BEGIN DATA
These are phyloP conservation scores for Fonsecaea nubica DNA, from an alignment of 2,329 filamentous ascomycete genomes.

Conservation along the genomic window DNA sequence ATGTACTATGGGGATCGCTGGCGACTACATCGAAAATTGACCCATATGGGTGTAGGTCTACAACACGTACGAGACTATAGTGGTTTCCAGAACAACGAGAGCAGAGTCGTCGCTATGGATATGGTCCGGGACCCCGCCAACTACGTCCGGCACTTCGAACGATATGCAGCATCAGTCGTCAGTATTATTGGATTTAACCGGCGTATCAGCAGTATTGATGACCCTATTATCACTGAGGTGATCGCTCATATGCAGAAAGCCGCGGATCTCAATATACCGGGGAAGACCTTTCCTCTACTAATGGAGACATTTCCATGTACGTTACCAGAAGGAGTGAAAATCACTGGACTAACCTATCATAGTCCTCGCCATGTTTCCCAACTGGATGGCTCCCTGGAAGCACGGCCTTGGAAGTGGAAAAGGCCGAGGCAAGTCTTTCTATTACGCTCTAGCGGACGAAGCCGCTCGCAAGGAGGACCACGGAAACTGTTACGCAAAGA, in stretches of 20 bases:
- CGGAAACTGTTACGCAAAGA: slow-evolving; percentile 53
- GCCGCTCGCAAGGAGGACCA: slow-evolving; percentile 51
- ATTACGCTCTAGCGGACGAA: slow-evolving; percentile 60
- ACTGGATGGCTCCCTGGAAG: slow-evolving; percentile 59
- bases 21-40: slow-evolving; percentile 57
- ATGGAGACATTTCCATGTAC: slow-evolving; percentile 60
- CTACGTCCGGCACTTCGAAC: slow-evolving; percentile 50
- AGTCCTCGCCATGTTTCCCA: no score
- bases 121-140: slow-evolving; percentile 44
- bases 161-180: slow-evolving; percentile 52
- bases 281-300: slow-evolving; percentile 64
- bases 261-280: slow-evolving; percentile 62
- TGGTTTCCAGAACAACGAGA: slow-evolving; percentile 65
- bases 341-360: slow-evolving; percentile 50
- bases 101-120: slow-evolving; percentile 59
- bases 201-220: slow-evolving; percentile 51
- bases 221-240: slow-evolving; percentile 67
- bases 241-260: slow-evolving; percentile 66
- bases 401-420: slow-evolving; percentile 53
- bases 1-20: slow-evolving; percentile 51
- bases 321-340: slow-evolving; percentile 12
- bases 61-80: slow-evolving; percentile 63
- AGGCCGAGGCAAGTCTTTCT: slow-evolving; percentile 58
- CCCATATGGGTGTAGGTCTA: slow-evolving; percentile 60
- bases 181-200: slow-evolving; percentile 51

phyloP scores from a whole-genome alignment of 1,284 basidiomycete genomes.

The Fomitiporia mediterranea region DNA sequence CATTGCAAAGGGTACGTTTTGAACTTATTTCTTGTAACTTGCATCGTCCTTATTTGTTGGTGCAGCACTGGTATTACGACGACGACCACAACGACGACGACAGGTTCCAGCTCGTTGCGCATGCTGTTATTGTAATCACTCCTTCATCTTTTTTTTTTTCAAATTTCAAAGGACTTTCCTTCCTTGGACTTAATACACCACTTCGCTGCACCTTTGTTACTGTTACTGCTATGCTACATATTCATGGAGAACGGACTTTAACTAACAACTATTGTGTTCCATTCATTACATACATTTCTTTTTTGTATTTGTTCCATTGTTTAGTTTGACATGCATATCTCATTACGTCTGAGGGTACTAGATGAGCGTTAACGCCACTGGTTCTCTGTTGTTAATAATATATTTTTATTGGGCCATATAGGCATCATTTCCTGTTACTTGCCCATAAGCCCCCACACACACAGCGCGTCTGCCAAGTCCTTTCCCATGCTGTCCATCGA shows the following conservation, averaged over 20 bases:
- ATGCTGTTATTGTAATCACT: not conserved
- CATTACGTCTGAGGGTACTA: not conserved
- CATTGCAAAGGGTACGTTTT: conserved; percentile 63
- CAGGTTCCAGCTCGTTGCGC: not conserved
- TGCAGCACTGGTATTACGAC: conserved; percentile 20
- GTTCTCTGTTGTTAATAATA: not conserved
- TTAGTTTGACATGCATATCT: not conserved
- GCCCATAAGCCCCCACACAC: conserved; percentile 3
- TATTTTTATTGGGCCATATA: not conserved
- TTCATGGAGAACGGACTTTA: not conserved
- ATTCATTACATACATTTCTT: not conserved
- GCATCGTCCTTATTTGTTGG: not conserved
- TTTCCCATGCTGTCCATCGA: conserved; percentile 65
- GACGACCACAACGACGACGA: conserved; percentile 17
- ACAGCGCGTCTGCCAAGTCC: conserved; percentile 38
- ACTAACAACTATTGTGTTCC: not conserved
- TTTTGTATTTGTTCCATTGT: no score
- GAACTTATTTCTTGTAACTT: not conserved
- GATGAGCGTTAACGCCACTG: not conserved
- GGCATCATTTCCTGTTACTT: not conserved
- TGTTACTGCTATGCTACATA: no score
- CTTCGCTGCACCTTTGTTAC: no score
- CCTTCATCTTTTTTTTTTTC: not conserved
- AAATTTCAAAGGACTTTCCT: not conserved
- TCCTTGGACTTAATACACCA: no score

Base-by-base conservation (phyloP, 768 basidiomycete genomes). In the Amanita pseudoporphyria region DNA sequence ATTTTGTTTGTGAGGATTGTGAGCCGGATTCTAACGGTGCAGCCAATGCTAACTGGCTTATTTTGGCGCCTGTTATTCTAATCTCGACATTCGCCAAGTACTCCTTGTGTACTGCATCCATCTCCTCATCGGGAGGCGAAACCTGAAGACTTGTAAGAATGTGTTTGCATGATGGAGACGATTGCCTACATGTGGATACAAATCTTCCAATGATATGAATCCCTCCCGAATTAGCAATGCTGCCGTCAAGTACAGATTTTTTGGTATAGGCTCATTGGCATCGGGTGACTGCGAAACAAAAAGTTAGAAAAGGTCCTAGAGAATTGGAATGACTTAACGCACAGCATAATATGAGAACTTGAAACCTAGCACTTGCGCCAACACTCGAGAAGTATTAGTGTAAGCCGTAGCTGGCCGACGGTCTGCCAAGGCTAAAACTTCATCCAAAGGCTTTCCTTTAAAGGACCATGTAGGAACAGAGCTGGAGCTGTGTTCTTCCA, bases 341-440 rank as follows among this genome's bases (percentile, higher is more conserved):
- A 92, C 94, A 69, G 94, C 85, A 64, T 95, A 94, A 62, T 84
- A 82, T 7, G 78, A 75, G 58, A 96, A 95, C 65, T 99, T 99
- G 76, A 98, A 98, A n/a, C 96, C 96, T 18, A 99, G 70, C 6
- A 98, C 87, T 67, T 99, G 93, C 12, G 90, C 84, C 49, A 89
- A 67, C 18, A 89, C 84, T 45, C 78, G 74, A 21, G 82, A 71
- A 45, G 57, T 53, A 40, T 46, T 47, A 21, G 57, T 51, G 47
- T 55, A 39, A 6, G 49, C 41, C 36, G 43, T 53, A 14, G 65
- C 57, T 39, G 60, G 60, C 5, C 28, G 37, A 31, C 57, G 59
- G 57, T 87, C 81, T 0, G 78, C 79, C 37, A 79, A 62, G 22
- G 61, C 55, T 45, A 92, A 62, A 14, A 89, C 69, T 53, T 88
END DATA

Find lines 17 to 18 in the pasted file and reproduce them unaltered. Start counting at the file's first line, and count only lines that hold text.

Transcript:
- bases 101-120: slow-evolving; percentile 59
- bases 201-220: slow-evolving; percentile 51